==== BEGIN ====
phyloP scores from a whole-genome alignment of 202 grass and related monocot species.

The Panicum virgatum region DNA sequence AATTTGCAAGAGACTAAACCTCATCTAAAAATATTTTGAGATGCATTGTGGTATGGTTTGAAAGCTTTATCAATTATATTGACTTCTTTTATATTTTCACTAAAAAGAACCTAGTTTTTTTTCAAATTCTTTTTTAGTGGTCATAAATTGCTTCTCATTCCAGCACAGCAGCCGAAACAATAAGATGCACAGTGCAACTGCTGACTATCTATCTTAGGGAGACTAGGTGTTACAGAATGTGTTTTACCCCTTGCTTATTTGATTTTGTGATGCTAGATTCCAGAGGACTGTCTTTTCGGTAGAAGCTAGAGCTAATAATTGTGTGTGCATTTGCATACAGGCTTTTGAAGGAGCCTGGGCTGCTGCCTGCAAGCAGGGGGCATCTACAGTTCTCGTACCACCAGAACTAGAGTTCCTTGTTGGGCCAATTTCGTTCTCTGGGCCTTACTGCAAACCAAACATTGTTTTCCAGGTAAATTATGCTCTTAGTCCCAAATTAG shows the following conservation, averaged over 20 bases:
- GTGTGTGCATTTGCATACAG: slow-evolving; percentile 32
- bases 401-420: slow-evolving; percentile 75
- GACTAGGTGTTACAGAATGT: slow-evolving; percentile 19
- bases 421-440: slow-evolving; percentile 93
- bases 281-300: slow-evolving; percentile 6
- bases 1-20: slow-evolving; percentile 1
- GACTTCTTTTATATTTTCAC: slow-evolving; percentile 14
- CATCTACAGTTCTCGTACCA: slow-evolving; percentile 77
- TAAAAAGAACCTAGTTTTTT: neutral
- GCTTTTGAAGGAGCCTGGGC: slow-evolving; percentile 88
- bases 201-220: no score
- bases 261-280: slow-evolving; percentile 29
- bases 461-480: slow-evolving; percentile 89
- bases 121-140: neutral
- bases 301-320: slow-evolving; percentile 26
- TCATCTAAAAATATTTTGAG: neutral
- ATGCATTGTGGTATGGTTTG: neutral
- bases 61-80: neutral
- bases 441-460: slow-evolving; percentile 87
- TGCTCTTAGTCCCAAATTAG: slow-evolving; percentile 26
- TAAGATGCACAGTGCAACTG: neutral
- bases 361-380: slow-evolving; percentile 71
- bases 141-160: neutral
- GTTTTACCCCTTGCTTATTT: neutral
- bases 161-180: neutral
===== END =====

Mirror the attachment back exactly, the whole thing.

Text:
phyloP scores from a whole-genome alignment of 202 grass and related monocot species.

The Panicum virgatum region DNA sequence AATTTGCAAGAGACTAAACCTCATCTAAAAATATTTTGAGATGCATTGTGGTATGGTTTGAAAGCTTTATCAATTATATTGACTTCTTTTATATTTTCACTAAAAAGAACCTAGTTTTTTTTCAAATTCTTTTTTAGTGGTCATAAATTGCTTCTCATTCCAGCACAGCAGCCGAAACAATAAGATGCACAGTGCAACTGCTGACTATCTATCTTAGGGAGACTAGGTGTTACAGAATGTGTTTTACCCCTTGCTTATTTGATTTTGTGATGCTAGATTCCAGAGGACTGTCTTTTCGGTAGAAGCTAGAGCTAATAATTGTGTGTGCATTTGCATACAGGCTTTTGAAGGAGCCTGGGCTGCTGCCTGCAAGCAGGGGGCATCTACAGTTCTCGTACCACCAGAACTAGAGTTCCTTGTTGGGCCAATTTCGTTCTCTGGGCCTTACTGCAAACCAAACATTGTTTTCCAGGTAAATTATGCTCTTAGTCCCAAATTAG shows the following conservation, averaged over 20 bases:
- GTGTGTGCATTTGCATACAG: slow-evolving; percentile 32
- bases 401-420: slow-evolving; percentile 75
- GACTAGGTGTTACAGAATGT: slow-evolving; percentile 19
- bases 421-440: slow-evolving; percentile 93
- bases 281-300: slow-evolving; percentile 6
- bases 1-20: slow-evolving; percentile 1
- GACTTCTTTTATATTTTCAC: slow-evolving; percentile 14
- CATCTACAGTTCTCGTACCA: slow-evolving; percentile 77
- TAAAAAGAACCTAGTTTTTT: neutral
- GCTTTTGAAGGAGCCTGGGC: slow-evolving; percentile 88
- bases 201-220: no score
- bases 261-280: slow-evolving; percentile 29
- bases 461-480: slow-evolving; percentile 89
- bases 121-140: neutral
- bases 301-320: slow-evolving; percentile 26
- TCATCTAAAAATATTTTGAG: neutral
- ATGCATTGTGGTATGGTTTG: neutral
- bases 61-80: neutral
- bases 441-460: slow-evolving; percentile 87
- TGCTCTTAGTCCCAAATTAG: slow-evolving; percentile 26
- TAAGATGCACAGTGCAACTG: neutral
- bases 361-380: slow-evolving; percentile 71
- bases 141-160: neutral
- GTTTTACCCCTTGCTTATTT: neutral
- bases 161-180: neutral